JPMorgan Chase Is the Latest Corporation to Raise Its Minimum Wage

Wall_Street_w-_Broadway_(4854838565)18,000 employees of a major Wall Street bank are about to get a raise—and this time, it’s not the highest-paid executives but the lowest-paid workers, primarily bank tellers and customer service reps, who will benefit. This week, JPMorgan Chase announced that, over the next two years, the company will raise its current minimum wage of $10.15 an hour to between $12 and $16.50 an hour, depending on the cost of living in the affected region. For example, base pay will rise to $15 per hour by 2019 for employees in Chicago, Seattle, L.A., and D.C., and to $16.50 per hour by 2019 for those in the New York City and San Francisco metro areas. (While all of these cities but Chicago are in the process of implementing a $15 minimum wage, JPMorgan’s minimum pay rate will exceed most local requirements in 2019.)
As JPMorgan’s CEO has acknowledged, this isn’t a purely altruistic move: the company can expect to benefit along with the people it employs. Numerous studies have confirmed that increasing the wages paid to low-wage workers results in lower turnover and higher productivity, benefiting employers. More money in working people’s pockets means more money flowing to local businesses, boosting the economy. And evidence from cities like San Jose, San Francisco, and Seattle that have begun to phase in a $15 minimum wage indicates that employment has in fact grown along with workers’ paychecks.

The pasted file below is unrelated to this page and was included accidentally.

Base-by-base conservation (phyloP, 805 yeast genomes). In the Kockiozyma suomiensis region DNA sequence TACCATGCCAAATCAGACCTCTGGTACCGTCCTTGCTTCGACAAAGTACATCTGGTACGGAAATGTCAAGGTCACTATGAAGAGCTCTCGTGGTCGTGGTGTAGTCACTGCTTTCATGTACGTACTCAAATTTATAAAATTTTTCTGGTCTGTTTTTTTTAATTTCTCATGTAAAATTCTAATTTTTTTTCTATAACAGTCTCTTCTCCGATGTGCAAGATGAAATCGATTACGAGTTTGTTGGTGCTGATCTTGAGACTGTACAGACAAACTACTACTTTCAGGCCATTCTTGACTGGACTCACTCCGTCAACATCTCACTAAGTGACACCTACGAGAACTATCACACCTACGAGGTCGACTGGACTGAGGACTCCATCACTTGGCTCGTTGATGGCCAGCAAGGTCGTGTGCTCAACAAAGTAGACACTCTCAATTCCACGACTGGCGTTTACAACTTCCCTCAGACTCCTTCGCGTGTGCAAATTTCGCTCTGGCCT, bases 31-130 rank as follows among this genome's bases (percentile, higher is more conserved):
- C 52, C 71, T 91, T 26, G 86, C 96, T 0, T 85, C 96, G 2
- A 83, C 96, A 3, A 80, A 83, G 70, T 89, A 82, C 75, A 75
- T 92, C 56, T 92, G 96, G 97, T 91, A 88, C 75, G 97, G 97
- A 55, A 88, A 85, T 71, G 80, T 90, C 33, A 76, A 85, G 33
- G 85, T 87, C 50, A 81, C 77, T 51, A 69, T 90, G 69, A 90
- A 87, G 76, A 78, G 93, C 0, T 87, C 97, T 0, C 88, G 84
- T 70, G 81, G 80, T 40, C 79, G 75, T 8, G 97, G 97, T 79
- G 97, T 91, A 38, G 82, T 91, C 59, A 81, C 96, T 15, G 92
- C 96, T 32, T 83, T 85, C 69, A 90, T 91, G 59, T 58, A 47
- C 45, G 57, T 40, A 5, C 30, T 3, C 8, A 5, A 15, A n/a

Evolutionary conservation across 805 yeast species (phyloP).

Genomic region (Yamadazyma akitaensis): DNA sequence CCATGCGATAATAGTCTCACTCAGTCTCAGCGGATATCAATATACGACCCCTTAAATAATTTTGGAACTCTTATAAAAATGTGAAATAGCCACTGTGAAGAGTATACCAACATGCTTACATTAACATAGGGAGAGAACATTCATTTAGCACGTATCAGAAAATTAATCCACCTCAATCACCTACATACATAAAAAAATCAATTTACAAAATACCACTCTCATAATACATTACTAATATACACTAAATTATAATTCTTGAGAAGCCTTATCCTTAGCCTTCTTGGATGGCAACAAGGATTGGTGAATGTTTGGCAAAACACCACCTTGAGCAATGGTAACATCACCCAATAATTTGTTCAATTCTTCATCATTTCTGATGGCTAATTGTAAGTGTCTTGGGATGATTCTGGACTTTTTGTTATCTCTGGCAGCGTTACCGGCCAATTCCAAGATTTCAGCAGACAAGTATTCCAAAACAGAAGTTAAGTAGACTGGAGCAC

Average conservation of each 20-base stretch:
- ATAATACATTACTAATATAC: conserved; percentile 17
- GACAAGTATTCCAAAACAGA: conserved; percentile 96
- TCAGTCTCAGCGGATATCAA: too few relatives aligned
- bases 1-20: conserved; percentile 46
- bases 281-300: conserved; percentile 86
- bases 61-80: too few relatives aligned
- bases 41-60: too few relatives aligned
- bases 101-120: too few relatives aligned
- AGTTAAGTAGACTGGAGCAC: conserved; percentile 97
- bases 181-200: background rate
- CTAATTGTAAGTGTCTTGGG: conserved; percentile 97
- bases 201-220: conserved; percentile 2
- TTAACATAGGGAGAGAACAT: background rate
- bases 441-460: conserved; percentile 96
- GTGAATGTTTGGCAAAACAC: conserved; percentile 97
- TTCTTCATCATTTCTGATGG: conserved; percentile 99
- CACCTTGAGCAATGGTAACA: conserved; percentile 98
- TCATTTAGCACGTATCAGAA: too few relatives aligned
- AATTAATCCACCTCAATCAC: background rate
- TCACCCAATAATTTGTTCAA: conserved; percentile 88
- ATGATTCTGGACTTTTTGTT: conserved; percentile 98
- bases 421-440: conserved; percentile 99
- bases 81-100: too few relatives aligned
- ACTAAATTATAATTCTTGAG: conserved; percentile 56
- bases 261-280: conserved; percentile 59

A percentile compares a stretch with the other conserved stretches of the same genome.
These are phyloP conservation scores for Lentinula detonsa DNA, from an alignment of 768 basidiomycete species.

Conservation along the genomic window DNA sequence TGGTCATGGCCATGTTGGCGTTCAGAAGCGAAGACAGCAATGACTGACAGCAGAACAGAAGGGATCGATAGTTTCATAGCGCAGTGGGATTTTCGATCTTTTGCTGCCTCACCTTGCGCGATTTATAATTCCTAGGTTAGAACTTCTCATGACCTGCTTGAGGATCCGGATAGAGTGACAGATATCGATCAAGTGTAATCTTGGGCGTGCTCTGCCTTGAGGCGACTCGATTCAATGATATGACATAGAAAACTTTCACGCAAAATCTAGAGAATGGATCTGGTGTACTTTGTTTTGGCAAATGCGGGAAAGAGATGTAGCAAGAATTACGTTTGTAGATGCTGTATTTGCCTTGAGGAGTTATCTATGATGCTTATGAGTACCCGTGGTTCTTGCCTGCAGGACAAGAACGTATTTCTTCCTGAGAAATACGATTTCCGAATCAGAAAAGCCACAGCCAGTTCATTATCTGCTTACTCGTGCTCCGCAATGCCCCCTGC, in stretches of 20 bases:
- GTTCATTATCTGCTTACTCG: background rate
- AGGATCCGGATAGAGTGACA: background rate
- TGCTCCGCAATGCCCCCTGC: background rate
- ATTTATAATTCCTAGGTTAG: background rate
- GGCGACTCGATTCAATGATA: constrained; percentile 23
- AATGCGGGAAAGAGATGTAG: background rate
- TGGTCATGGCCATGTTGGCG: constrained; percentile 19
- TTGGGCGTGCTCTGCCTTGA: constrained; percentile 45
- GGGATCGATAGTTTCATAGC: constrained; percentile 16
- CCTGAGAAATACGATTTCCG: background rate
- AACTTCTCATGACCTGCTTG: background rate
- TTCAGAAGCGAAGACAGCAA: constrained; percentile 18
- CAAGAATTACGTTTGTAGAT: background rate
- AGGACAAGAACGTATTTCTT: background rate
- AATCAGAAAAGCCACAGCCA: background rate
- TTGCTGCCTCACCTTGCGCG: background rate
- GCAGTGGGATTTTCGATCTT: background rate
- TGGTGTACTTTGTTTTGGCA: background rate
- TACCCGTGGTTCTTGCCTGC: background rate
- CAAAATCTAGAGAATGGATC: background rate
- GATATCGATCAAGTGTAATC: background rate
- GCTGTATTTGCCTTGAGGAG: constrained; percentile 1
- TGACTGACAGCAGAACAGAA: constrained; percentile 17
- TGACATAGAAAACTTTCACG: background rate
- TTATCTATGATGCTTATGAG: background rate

JPMorgan Chase is one of a growing number of employers that are responding to the business case for fair wages as well as the public pressure exerted by the Fight for $15 and other worker organizing efforts. Since 2015, companies ranging from Walmart to Facebook have announced plans to increase pay for their lowest-paid workers. And policy makers are taking action, too; this year, California and New York became the first states to enact a $15 minimum wage, and New Jersey could soon join them (although Governor Christie has threatened to veto the increase passed by the state legislature). The District of Columbia also approved a $15 minimum wage last month.
Of course, not every company—or even every state—will choose to raise wages on its own. We need a federal increase to ensure that many more millions of low-wage workers across the country—most of whom are women—aren’t left behind. But until Congress gets the message, it’s great to see more and more business leaders stepping up to show that what’s good for workers is good for their bottom line, too.